Wednesday, June 6, 2012

Story of relentless CMS

Recently, a comment on other article of this blog has led me to noteworthy issue with CMS (Concurrent Mark Sweep) garbage collector.
Problem has appeared after minor release of application. JVM was configured to use CMS and it was working fine, but after a change its behavior has changed. Normally CMS is doing collection cycle when old space usage meets certain threshold, so you can see famous saw of heap usage.
Most time CMS is staying idle, just occasionally doing a collection. But after release, heap usage diagram have changed to something like this.

For some reason CMS is not waiting for heap usage threshold anymore and doing one old space GC cycle right after another. Heap usage diagram may not look bad by itself, but continuous background GC means that at least one core is constantly occupied by marking and sweeping old space. In addition, sweeping over memory also impacts cache utilization in CPUs causing additional impact to performance.
My first guess about –XX:+UseCMSInitiatingOccupancyOnly flag being missed was wrong (you know without that flag JVM could adjust CMS initiation threshold at runtime according to internal heuristics), CMS setup was fine.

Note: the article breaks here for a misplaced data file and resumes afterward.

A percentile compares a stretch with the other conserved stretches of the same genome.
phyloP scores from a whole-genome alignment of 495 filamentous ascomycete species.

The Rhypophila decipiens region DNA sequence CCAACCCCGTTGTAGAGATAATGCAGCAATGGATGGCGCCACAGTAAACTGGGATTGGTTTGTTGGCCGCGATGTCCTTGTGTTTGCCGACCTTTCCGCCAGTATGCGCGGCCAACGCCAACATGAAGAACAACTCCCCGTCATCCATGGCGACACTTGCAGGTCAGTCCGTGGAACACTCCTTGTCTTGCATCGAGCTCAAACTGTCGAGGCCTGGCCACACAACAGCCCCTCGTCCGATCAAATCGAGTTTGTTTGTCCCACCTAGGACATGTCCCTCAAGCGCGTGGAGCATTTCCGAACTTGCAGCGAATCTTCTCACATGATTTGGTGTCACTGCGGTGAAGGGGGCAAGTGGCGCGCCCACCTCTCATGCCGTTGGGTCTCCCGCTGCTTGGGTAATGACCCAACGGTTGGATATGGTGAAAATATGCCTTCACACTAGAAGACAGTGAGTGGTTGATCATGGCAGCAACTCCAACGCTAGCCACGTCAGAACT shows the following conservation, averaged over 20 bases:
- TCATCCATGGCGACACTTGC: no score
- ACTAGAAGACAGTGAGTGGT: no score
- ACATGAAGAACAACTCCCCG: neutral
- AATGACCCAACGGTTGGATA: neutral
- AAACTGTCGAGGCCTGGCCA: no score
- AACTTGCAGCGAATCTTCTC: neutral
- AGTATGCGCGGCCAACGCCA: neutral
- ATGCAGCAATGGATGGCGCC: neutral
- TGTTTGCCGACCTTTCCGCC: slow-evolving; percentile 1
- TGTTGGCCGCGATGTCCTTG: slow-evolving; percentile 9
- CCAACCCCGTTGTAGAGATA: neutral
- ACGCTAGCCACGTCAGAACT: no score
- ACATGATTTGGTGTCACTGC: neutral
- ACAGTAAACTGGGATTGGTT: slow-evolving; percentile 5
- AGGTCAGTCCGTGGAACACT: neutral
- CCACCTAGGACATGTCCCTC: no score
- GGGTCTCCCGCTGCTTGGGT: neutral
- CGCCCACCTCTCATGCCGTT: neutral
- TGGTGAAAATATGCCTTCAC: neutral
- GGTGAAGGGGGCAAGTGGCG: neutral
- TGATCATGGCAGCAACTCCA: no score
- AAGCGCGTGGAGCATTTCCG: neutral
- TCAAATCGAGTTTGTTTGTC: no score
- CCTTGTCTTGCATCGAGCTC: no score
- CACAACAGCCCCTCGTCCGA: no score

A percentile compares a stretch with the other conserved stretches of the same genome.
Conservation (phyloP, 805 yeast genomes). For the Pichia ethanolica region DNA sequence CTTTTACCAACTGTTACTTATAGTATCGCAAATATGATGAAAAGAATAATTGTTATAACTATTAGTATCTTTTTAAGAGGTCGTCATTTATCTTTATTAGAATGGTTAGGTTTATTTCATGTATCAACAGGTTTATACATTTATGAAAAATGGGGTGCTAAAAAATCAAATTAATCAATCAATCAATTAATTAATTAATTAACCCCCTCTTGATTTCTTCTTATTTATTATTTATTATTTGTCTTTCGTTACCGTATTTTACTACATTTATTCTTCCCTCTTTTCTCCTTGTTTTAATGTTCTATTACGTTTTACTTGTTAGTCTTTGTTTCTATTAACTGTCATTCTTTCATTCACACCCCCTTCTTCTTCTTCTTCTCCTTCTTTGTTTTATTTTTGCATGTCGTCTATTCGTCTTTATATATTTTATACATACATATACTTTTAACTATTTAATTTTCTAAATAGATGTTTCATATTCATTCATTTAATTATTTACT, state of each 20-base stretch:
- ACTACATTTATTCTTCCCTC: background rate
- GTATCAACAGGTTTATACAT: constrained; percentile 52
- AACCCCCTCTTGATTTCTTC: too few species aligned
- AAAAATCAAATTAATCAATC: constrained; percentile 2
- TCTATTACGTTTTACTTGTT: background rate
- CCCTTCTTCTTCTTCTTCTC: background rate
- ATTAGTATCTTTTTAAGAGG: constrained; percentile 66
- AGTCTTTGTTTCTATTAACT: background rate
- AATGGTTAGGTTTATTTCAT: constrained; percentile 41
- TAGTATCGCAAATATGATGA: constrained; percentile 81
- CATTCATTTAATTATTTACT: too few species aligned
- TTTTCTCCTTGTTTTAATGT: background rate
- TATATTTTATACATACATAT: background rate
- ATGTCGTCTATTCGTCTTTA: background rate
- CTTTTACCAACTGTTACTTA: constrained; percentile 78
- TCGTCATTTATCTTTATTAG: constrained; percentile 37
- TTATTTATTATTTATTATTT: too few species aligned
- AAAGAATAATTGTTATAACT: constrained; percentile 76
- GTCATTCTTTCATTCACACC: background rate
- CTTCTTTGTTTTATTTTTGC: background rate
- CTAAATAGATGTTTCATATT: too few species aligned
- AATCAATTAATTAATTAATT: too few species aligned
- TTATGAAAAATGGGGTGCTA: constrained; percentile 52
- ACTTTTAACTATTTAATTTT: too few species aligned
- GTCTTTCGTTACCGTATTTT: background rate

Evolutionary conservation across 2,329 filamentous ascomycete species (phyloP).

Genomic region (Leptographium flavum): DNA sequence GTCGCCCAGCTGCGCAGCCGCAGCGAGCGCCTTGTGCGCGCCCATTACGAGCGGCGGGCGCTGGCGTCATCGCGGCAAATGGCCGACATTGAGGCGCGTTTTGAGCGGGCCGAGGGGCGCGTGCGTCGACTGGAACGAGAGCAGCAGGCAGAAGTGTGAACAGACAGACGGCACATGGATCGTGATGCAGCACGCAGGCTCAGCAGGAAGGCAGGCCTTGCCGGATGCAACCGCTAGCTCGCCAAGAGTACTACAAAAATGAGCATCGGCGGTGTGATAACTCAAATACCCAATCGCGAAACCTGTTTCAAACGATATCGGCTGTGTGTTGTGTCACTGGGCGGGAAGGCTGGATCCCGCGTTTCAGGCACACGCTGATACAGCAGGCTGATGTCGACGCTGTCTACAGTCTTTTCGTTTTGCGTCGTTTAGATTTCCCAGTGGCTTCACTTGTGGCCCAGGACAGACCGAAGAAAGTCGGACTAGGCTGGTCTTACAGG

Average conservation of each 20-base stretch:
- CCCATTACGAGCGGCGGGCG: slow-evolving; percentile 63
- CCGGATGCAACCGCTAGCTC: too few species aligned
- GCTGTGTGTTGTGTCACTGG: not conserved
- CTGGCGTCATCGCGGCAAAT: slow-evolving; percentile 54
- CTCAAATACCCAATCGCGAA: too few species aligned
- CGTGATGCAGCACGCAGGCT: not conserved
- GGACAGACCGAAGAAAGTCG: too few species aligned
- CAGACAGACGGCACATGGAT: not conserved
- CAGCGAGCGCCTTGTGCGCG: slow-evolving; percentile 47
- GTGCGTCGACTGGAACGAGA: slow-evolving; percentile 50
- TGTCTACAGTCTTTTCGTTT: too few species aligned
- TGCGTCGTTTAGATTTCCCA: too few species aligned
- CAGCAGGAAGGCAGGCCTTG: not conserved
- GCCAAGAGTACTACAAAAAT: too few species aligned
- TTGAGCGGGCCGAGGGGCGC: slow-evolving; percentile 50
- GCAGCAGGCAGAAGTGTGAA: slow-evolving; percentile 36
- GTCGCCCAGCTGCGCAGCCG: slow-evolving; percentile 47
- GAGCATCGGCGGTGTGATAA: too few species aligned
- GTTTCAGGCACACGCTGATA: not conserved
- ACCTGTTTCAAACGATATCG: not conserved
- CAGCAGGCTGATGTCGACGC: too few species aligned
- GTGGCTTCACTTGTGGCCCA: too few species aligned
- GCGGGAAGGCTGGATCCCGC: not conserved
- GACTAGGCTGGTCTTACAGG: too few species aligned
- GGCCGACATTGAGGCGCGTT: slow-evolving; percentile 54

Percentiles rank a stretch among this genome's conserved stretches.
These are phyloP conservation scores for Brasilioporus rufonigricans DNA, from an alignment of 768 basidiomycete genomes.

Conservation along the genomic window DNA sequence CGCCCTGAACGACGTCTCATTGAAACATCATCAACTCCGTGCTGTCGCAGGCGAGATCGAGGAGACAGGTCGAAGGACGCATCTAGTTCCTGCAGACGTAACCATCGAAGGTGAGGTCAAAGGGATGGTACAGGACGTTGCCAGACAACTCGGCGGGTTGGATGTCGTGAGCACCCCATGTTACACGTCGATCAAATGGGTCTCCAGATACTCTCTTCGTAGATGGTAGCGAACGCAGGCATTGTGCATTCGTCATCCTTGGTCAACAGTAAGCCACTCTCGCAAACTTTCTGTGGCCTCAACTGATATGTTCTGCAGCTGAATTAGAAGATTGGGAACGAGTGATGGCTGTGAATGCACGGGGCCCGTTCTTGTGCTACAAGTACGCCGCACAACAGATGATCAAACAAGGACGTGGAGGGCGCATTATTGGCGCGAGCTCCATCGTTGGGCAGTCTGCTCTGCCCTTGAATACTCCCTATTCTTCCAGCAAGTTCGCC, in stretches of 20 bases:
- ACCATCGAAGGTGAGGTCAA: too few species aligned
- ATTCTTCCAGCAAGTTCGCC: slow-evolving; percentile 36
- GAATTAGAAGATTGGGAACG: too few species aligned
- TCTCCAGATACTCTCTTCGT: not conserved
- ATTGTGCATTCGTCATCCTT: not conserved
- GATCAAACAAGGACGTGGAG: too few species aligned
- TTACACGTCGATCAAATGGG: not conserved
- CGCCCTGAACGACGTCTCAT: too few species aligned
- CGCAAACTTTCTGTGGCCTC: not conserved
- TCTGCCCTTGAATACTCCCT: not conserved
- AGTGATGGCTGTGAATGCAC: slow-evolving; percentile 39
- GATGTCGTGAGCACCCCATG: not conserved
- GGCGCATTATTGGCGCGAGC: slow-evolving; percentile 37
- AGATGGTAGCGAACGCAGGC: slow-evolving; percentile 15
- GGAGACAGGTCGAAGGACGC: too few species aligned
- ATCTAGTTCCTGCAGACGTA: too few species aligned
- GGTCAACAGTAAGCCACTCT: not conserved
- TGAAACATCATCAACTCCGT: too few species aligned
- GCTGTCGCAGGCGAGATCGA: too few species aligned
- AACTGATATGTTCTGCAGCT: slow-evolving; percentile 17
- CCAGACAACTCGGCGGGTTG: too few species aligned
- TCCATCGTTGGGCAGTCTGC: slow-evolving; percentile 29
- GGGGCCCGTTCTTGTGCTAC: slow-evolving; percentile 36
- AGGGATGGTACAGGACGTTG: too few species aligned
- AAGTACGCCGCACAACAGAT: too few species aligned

After scanning through options, –XX:+CMSClassUnloadingEnabled flag has drawn my attention. By default CMS will not collect permanent space; you should use that flag to enable it. Permanent space is a special memory space used by Java class objects and some JVM data structures; it is not part of application heap and being sized separately. It means, in particular, that permanent space has its own memory usage which is not correlated with old space memory usage.
So, if CMS for permanent space is enabled, GC cycle will be triggered if either old space or permanent space has reached usage threshold. This turned out to be a problem. Permanent space was a little too small for application, so CMS were trying to collect it relentlessly.
Increasing permanent space size (-XX:PermSize=size) has solved an issue.
Alternative approach could be using different threshold for old and permanent space (i.e. –XX: CMSInitiatingPermOccupancyFraction=percent). Also it may make a sense to turn off permanent space collection at all, many applications just do not need it (it was called “permanent” for reason after all).